|Commenced operations||7 June 1973|
|Hubs||Lynden Pindling International Airport|
|Company slogan||We don't just fly there, we live there|
|Parent company||Bahamian Government|
|Key people||Joe Beckett|
Bahamasair Holdings Limited, operating as Bahamasair, is an airline based in the Bahamasair House in Nassau, Bahamas. It is the national airline and operates domestic scheduled services to 14 destinations and regional scheduled services to destinations in the Caribbean and the United States. Its main base is Lynden Pindling International Airport. It has the same logo as the Bahamas current logo.
Bahamasair was born out of the oil crisis of the 1970s. In 1970, British Airways stopped flying to The Bahamas, and the Bahamian Government accurately predicted that some of the other major airlines flying to the country would follow British Airways' lead. Bahamasair was therefore established by the government and started operations on 7 June 1973, by acquiring the operations of Flamingo Airlines and Out Island Airways.
Bahamasair initially encountered operating difficulties, including poor maintenance facilities, economic conditions and company structure. Those factors brought public distrust as a consequential added problem. However, jet airliners started to arrive in the shape of British Aircraft Corporation BAC One-Elevens followed by brand new Boeing 737s, and in 1972, it opened its first international service, from Nassau to Tampa, Florida. In 1973, the government's vision of many airlines leaving the island became a reality, when Pan Am and some other major companies decided to stop operating to the Bahamas. This enabled Bahamasair to capture a substantial part of the Bahamas scheduled air transport market. Through the rest of the 1970s, Bahamasair kept adding flights to other cities in Florida and, domestically, the presence of the airline also grew rapidly. According to the February 1, 1976 Official Airline Guide (OAG), interisland flights were operated with Fairchild Hiller FH-227 and STOL capable de Havilland Canada DHC-6 Twin Otter turboprops and also with Beech 18 prop aircraft. This same OAG also lists four daily round trip flights between Nassau and Freeport operated by Bahamasair with BAC One-Eleven twin jets.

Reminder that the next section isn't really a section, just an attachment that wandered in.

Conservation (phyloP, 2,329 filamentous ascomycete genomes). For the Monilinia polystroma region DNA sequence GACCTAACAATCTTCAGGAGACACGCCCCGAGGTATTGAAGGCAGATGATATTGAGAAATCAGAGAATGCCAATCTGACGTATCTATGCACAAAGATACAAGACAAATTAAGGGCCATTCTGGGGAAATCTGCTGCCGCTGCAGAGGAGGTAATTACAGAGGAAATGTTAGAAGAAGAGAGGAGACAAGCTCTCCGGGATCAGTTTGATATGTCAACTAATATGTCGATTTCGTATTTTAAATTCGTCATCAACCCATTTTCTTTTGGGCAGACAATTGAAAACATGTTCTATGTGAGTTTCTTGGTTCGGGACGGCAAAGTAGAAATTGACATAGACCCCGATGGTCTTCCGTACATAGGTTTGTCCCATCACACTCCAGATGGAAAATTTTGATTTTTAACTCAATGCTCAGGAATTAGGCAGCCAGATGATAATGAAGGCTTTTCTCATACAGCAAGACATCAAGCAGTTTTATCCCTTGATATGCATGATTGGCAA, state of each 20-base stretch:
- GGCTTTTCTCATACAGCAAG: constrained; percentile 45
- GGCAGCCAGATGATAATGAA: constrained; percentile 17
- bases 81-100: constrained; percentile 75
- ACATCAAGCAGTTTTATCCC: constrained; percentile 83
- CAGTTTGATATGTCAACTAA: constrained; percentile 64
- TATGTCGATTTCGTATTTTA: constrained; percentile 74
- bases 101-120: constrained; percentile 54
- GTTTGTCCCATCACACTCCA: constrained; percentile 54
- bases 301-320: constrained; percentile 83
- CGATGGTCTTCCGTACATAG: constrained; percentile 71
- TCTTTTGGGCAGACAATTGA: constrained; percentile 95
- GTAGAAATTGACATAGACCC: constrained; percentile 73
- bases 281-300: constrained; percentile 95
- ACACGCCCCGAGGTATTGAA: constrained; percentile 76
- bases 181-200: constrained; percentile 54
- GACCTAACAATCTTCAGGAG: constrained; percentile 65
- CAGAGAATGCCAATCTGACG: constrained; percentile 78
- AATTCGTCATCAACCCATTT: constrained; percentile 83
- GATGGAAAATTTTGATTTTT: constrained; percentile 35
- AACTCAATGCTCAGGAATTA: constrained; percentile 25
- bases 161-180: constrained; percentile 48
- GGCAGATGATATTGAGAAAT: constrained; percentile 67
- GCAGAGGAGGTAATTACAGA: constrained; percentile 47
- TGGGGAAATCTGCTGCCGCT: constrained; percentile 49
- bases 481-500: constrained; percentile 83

During the early 1980s, Bahamasair unsuccessfully tried to expand to the Northeast United States, opening flights to Philadelphia, Washington DC (Dulles) and Newark, New Jersey. But in 1989, the airline's directors decided that those routes were not profitable and eliminated them from the airline's route map. Also in 1989, the Boeing 727-200 first came into the fleet. They would acquire a total of two. That was also the year that a new livery and workers' uniform were introduced. The Boeing 727's however, could not be kept into service long because of political favors and interference, thereby causing the company to lose vast sums of money in the late 1980s and early 1990s.